Maybe economist Michael Mandel
is right and current productivity figures are a sign of bad things to come, but count me both skeptical and amused (in a black humor kind of way). In essence, Mandel argues that U.S. productivity has been rising at a healthy clip over the last two years but that, this time, it may not be such a good thing because now it's professionals getting the ax.
He writes, "Professionals are the people who do the research, the new-product development, the information-gathering, the training, and even the marketing which moves the economy forward… In effect, we could be eating our seed corn to get through the financial crisis - and the official stats would not warn us."
I can almost hear all those veteran blue-collar manufacturing workers - many of whom probably know more about their jobs than 10 MIT engineers - getting a chuckle out of this. Sure, as long as it's only the get-your-hands-dirty crowd getting laid off, rising productivity is a good thing. But as soon as a bunch of the white-shirt (or probably plaid or paisley these days) crowd gets hammered, we're "eating our seed corn."
The truth is, nobody knows how this is going to play out. There's certainly a danger of cutting so far into your talent that you lose muscle rather than fat, thereby killing or maiming the patient on the table (that is, your own organization). Nonetheless, Schumpeter's oft-cited process of capitalistic "creative destruction"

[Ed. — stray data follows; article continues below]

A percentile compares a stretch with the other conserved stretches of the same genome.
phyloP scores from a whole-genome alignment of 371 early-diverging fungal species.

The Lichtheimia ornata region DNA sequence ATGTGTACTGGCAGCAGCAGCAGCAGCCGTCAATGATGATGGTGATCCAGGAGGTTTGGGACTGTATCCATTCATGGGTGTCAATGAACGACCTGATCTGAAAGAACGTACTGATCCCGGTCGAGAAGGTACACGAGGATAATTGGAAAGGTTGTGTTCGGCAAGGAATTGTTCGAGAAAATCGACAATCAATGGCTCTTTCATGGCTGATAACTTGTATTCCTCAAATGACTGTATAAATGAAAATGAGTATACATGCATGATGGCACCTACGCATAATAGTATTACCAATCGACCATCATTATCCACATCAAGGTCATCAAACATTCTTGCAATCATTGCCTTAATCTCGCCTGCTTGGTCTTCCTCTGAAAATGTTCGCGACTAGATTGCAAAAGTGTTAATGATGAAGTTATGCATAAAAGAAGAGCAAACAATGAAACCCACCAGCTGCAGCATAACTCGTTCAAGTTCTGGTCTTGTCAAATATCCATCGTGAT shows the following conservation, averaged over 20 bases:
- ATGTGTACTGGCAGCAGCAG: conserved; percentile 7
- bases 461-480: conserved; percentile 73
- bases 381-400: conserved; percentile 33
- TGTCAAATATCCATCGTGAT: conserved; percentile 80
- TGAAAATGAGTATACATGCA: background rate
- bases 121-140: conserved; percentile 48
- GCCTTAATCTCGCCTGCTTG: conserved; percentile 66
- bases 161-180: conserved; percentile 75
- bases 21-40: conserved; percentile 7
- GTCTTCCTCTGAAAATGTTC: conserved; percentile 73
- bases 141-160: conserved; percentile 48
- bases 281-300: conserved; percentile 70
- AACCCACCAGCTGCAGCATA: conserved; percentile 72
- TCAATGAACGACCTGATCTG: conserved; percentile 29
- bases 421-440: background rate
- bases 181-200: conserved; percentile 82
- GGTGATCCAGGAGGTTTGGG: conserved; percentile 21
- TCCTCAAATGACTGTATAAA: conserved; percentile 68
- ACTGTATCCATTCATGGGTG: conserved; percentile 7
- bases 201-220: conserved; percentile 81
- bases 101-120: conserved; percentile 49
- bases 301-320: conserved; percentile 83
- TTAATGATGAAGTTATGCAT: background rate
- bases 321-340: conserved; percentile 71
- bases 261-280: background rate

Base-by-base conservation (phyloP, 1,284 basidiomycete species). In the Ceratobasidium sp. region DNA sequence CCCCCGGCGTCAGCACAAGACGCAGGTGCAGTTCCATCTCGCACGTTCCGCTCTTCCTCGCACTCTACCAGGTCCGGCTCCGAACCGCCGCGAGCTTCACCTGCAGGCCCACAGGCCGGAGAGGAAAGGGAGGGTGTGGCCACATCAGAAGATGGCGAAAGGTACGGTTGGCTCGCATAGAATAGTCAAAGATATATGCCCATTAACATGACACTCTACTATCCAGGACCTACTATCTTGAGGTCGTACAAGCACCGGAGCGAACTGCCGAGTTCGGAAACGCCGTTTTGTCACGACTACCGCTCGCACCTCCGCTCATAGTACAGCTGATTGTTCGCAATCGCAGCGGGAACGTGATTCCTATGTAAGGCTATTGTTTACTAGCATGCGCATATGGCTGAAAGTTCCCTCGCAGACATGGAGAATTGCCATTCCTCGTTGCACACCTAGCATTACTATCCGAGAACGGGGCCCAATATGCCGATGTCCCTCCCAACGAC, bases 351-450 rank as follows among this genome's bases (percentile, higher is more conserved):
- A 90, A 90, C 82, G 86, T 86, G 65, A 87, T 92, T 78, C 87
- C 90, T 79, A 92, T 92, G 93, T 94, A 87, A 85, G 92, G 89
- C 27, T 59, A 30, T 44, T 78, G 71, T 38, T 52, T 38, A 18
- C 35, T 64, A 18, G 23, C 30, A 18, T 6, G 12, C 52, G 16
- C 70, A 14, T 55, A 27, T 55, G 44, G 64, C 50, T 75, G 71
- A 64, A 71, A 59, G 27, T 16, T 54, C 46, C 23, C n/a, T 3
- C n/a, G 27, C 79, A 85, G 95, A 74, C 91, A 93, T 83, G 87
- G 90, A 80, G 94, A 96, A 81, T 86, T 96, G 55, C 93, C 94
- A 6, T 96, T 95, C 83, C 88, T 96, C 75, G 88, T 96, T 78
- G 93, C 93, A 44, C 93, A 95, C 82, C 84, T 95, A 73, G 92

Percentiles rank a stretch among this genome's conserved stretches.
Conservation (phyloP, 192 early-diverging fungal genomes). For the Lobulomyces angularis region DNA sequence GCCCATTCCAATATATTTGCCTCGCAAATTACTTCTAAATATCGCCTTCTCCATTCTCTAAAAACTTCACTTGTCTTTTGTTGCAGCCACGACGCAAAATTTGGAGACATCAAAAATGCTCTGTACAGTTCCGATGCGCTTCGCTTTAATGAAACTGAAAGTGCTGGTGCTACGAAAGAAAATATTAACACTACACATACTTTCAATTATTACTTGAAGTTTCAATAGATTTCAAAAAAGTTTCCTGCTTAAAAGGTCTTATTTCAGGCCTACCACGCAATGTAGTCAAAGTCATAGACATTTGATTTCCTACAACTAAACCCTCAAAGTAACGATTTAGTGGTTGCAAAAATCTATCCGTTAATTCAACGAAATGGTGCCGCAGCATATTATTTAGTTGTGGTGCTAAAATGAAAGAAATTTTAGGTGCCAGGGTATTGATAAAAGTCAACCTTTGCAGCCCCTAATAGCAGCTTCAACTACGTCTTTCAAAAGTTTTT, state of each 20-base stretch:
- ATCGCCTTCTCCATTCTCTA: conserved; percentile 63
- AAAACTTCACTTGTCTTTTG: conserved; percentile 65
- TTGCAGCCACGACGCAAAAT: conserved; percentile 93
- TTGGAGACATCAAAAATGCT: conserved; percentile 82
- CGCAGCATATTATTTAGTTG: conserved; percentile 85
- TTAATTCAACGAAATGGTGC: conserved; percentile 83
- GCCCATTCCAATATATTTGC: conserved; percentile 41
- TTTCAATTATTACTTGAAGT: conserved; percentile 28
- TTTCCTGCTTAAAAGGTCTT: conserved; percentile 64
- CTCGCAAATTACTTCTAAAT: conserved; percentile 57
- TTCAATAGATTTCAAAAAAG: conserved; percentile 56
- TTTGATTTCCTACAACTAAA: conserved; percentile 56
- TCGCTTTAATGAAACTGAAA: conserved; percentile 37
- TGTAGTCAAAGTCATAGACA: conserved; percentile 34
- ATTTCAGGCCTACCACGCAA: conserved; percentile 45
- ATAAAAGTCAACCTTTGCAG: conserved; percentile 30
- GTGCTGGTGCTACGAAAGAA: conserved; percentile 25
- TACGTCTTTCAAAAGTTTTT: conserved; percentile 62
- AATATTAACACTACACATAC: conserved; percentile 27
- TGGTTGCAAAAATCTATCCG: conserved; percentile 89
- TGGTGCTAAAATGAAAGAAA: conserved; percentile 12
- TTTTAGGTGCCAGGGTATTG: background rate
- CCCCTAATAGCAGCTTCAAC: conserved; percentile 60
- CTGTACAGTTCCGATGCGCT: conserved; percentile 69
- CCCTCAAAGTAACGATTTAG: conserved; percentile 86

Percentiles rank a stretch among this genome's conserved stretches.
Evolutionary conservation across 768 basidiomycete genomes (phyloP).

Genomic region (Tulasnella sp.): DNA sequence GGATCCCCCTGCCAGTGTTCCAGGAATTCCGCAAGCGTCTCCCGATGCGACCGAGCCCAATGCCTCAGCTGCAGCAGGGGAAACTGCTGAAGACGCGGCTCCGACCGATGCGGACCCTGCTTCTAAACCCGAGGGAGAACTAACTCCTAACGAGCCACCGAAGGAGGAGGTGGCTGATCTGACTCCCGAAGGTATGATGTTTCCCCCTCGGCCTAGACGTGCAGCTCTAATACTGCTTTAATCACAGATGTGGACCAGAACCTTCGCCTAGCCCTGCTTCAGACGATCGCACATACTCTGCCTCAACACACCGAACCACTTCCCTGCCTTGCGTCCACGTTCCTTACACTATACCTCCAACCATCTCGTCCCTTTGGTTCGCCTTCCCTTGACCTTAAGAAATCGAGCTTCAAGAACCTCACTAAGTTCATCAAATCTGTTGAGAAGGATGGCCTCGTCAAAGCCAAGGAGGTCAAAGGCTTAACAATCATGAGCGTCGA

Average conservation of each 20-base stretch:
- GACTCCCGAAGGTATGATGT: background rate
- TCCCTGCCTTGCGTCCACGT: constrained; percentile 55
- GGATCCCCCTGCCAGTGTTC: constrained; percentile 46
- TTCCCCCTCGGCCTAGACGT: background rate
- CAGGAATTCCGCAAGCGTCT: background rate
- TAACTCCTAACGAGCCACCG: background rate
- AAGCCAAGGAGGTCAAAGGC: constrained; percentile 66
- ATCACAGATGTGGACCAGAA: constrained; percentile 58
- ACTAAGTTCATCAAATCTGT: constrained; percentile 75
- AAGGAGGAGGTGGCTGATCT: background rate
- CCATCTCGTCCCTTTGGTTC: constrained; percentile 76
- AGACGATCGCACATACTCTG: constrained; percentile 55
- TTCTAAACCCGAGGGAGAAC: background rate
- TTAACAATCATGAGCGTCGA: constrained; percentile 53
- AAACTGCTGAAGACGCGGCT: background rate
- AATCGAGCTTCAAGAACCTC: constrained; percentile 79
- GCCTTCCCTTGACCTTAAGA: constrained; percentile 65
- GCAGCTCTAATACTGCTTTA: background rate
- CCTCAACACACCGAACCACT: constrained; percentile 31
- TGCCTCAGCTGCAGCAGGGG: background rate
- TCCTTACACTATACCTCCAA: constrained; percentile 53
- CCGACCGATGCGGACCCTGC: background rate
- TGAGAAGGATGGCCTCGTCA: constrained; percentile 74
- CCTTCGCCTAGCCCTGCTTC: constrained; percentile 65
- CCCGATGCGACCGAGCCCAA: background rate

shouldn't stop operating just because a growing proportion of the workforce is now working in professional jobs.
Mandel writes, "If the economy is stuck in a slow-growth recovery, companies may not be quick to rehire their professionals - and that would be a disaster." Maybe. But are we necessarily referring to the exact same
companies that laid off those professionals? Think about it this way: If a laid-off engineer from a struggling company is hired by a healthier company, it's likely that person will become, over the long haul, more
productive in that healthier company. That's how the whole creative destruction process is supposed to work, after all. Now, if a huge percentage of professionals are simply left on the sidelines for years at a time, Mandel could wind up having a point. We'll see.
But there's nothing inherently disastrous about professionals dealing with the same headaches and heartaches that other workers have suffered for years during recessions. They just have to play by the same rules as everyone else in a knowledge economy.
Look on the bright side. Productivity isn't doing too badly right now
(though it's not knocking our socks off either, if you really study the numbers). As things progress, that should pay dividends. As Mandel notes, quoting Paul Krugman, "Productivity isn't everything, but in the long run it is almost everything." And it's quite possible that productivity will rise even faster in the future, especially if the woeful manufacturing sector
ever bounces back.
So, buck up. Productivity is still a good thing, even if white-collar workers suddenly have to live in the same harsh world as everybody else.